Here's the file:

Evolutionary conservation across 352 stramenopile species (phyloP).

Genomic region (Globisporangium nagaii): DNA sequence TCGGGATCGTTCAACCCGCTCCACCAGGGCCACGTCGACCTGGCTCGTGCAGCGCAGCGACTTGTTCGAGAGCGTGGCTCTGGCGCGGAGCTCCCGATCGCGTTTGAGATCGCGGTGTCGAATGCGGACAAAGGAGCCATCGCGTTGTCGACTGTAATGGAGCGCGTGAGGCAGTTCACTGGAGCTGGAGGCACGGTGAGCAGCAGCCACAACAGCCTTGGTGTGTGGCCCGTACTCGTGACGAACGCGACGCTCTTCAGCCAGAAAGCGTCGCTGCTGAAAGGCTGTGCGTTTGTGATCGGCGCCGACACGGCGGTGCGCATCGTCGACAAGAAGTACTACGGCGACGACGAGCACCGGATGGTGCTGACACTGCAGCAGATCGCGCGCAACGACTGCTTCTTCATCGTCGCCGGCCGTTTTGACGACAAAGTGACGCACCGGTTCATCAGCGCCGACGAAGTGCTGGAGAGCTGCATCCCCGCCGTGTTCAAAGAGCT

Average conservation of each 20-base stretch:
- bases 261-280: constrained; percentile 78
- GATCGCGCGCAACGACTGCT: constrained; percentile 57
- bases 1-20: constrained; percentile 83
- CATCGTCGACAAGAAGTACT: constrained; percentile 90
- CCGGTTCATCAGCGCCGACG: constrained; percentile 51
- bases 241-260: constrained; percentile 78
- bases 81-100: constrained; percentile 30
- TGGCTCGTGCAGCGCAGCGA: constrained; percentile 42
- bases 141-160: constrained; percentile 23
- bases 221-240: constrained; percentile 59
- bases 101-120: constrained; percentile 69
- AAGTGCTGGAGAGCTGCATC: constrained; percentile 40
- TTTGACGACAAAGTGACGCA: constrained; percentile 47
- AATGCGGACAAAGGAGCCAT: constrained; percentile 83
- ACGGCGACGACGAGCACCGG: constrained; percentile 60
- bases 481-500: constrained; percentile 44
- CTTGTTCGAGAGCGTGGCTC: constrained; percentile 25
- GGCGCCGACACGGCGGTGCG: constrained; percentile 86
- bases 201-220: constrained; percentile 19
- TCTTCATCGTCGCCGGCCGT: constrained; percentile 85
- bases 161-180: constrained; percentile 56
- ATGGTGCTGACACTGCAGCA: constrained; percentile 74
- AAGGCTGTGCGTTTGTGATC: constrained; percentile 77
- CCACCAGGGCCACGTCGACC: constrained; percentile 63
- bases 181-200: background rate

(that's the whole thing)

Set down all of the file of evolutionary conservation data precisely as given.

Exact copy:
Evolutionary conservation across 352 stramenopile species (phyloP).

Genomic region (Globisporangium nagaii): DNA sequence TCGGGATCGTTCAACCCGCTCCACCAGGGCCACGTCGACCTGGCTCGTGCAGCGCAGCGACTTGTTCGAGAGCGTGGCTCTGGCGCGGAGCTCCCGATCGCGTTTGAGATCGCGGTGTCGAATGCGGACAAAGGAGCCATCGCGTTGTCGACTGTAATGGAGCGCGTGAGGCAGTTCACTGGAGCTGGAGGCACGGTGAGCAGCAGCCACAACAGCCTTGGTGTGTGGCCCGTACTCGTGACGAACGCGACGCTCTTCAGCCAGAAAGCGTCGCTGCTGAAAGGCTGTGCGTTTGTGATCGGCGCCGACACGGCGGTGCGCATCGTCGACAAGAAGTACTACGGCGACGACGAGCACCGGATGGTGCTGACACTGCAGCAGATCGCGCGCAACGACTGCTTCTTCATCGTCGCCGGCCGTTTTGACGACAAAGTGACGCACCGGTTCATCAGCGCCGACGAAGTGCTGGAGAGCTGCATCCCCGCCGTGTTCAAAGAGCT

Average conservation of each 20-base stretch:
- bases 261-280: constrained; percentile 78
- GATCGCGCGCAACGACTGCT: constrained; percentile 57
- bases 1-20: constrained; percentile 83
- CATCGTCGACAAGAAGTACT: constrained; percentile 90
- CCGGTTCATCAGCGCCGACG: constrained; percentile 51
- bases 241-260: constrained; percentile 78
- bases 81-100: constrained; percentile 30
- TGGCTCGTGCAGCGCAGCGA: constrained; percentile 42
- bases 141-160: constrained; percentile 23
- bases 221-240: constrained; percentile 59
- bases 101-120: constrained; percentile 69
- AAGTGCTGGAGAGCTGCATC: constrained; percentile 40
- TTTGACGACAAAGTGACGCA: constrained; percentile 47
- AATGCGGACAAAGGAGCCAT: constrained; percentile 83
- ACGGCGACGACGAGCACCGG: constrained; percentile 60
- bases 481-500: constrained; percentile 44
- CTTGTTCGAGAGCGTGGCTC: constrained; percentile 25
- GGCGCCGACACGGCGGTGCG: constrained; percentile 86
- bases 201-220: constrained; percentile 19
- TCTTCATCGTCGCCGGCCGT: constrained; percentile 85
- bases 161-180: constrained; percentile 56
- ATGGTGCTGACACTGCAGCA: constrained; percentile 74
- AAGGCTGTGCGTTTGTGATC: constrained; percentile 77
- CCACCAGGGCCACGTCGACC: constrained; percentile 63
- bases 181-200: background rate